What are the connection limits for Google Cloud SQL from App Engine, and how to best reuse DB connections?

I have a Google App Engine app that uses a Google Cloud SQL instance for storing data. I need my instance to be able to serve hundreds of clients at a time, via restful calls, which each result in one or a handful of DB queries. I've wrapped the methods that need DB access and store the handle to the DB connection in os.environ. See this SO question/answer for basically how I'm doing it.

However, as soon as a couple hundred clients connect to my app and trigger database calls, I start getting these errors in the Google App Engine error logs (and my app returns 500, of course):

could not connect: ApplicationError: 1033 Instance has too many concurrent requests: 100 Traceback (most recent call last): File "/base/python27_run

Any tips from experienced users of Google App Engine and Google Cloud SQL? Thanks in advance.

Here's the code for the decorator I use around methods that require DB connection:

def with_db_cursor(do_commit = False):
    """ Decorator for managing DB connection by wrapping around web calls.
    Stores connections and open connection count in the os.environ dictionary
    between calls.  Sets a cursor variable in the wrapped function. Optionally
    does a commit.  Closes the cursor when wrapped method returns, and closes
    the DB connection if there are no outstanding cursors.

    If the wrapped method has a keyword argument 'existing_cursor', whose value
    is non-False, this wrapper is bypassed, as it is assumed another cursor is
    already in force because of an alternate call stack.

    Based mostly on post by : Shay Erlichmen
    At: https://stackoverflow.com/a/10162674/379037

    def method_wrap(method):
        def wrap(*args, **kwargs):
            if kwargs.get('existing_cursor', False):
                #Bypass everything if method called with existing open cursor
                vdbg('Shortcircuiting db wrapper due to exisiting_cursor')
                return  method(None, *args, **kwargs)

            conn = os.environ.get("__data_conn")

            # Recycling connection for the current request
            # For some reason threading.local() didn't work
            # and yes os.environ is supposed to be thread safe 
            if not conn:                    
                conn = _db_connect()
                os.environ["__data_conn"] = conn
                os.environ["__data_conn_ref"] = 1
                dbg('Opening first DB connection via wrapper.')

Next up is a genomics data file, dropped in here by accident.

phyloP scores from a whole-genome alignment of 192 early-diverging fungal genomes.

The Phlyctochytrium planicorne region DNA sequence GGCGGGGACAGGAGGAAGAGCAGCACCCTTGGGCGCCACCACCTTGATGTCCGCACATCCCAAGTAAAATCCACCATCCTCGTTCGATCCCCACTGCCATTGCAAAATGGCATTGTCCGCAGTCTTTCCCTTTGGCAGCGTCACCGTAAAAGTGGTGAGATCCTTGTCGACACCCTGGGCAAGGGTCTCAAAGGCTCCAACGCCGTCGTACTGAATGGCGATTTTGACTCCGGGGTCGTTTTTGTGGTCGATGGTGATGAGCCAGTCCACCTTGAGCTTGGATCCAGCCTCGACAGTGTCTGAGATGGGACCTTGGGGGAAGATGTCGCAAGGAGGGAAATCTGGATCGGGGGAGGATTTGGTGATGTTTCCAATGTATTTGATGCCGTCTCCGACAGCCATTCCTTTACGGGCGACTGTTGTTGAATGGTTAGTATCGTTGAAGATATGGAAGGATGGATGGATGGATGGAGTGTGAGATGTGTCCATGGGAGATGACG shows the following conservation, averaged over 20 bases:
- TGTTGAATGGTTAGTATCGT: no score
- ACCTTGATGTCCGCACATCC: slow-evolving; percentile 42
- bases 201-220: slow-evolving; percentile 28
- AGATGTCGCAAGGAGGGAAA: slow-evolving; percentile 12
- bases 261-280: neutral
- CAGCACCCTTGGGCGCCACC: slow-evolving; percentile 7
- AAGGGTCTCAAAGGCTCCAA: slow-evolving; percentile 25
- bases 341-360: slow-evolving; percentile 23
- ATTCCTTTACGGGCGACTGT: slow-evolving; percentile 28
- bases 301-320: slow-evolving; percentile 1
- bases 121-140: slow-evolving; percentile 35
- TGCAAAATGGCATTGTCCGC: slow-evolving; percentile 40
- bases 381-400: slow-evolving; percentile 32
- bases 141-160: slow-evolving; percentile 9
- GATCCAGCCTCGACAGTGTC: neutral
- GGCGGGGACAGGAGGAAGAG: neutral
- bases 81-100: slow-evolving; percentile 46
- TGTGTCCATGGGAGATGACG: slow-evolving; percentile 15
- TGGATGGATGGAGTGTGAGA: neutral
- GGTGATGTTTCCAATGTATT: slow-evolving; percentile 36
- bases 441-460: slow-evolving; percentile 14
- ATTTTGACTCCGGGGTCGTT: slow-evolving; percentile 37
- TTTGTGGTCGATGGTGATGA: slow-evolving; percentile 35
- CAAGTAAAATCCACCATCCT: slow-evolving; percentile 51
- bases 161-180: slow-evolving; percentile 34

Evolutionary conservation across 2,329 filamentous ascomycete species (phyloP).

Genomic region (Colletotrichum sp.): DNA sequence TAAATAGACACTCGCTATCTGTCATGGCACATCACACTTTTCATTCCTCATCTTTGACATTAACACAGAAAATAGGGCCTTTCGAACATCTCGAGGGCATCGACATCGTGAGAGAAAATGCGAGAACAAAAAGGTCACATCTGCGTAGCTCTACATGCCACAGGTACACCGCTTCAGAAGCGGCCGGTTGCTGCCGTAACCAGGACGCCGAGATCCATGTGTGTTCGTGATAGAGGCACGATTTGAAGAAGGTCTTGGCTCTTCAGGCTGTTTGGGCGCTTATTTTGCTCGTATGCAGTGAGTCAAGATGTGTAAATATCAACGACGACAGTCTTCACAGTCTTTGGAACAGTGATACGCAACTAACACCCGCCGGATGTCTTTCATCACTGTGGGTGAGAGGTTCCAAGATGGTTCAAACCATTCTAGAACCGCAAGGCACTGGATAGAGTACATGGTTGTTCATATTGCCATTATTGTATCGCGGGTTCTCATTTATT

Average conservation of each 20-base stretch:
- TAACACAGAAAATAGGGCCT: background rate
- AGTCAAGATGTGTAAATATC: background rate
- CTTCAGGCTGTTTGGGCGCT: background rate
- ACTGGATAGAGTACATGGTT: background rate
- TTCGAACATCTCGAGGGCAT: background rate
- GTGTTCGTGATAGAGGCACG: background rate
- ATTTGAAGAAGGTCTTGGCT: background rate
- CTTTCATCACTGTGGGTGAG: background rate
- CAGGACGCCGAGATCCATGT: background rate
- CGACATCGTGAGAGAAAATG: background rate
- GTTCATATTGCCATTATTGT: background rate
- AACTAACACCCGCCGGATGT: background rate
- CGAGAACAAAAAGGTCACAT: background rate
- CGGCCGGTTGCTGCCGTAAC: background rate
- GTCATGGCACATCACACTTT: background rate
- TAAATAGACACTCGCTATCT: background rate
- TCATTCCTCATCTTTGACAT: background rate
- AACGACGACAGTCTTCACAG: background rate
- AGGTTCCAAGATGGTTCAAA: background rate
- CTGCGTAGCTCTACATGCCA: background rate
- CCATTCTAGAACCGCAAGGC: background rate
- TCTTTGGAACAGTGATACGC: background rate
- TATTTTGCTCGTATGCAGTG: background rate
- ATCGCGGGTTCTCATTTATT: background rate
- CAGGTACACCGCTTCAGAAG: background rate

os.environ["__data_conn_ref"] = (os.environ["__data_conn_ref"] + 1)
                vdbg('Reusing existing DB connection. Count using is now: {0}',
                cursor = conn.cursor()
                    result = method(cursor, *args, **kwargs)
                    if do_commit or os.environ.get("__data_conn_commit"):
                        os.environ["__data_conn_commit"] = False
                        dbg('Wrapper executing DB commit.')
                    return result                        
                os.environ["__data_conn_ref"] = (os.environ["__data_conn_ref"] -
                vdbg('One less user of DB connection. Count using is now: {0}',
                if os.environ["__data_conn_ref"] == 0:
                    dbg("No more users of this DB connection. Closing.")
                    os.environ["__data_conn"] = None
        return wrap
    return method_wrap

def db_close(db_conn):
    if db_conn:
            err('Unable to close the DB connection.', )
        err('Tried to close a non-connected DB handle.')


Short answer: Your queries are probably too slow and the mysql server doesn't have enough threads to process all of the requests you are trying to send it.

Long Answer:

As background, Cloud SQL has two limits that are relevant here:

  • Connections: These correspond to the 'conn' object in your code. There is a corresponding datastructure on the server. Once you have too many of these objects (currently configured to 1000), the least recently used will automatically be closed. When a connection gets closed underneath you, you'll get an unknown connection error (ApplicationError: 1007) the next time you try to use that connection.
  • Concurrent Requests: These are queries that are executing on the server. Each executing query ties up a thread in the server, so there is a limit of 100. When there are too many concurrent requests, subsequent requests will be rejected with the error you are getting (ApplicationError: 1033)

It doesn't sound like the connection limit is affecting you, but I wanted to mention it just in case.

When it comes to Concurrent Requests, increasing the limit might help, but it usually makes the problem worse. There are two cases we've seen in the past:

  • Deadlock: A long running query is locking a critical row of the database. All subsequent queries block on that lock. The app times out on those queries, but they keep running on the server, tying up those threads until the deadlock timeout triggers.
  • Slow Queries: Each query is really, really slow. This usually happens when the query requires a temporary file sort. The application times out and retries the query while the first try of the query is still running and counting against the concurrent request limit. If you can find your average query time, you can get an estimate of how many QPS your mysql instance can support (e.g. 5 ms per query means 200 QPS for each thread. Since there are 100 threads, you could do 20,000 QPS. 50 ms per query means 2000 QPS.)

You should use EXPLAIN and SHOW ENGINE INNODB STATUS to see which of the two problems is going on.

Of course, it is also possible that you are just driving a ton of traffic at your instance and there just aren't enough threads. In that case, you'll probably be maxing out the cpu for the instance anyway, so adding more threads won't help.

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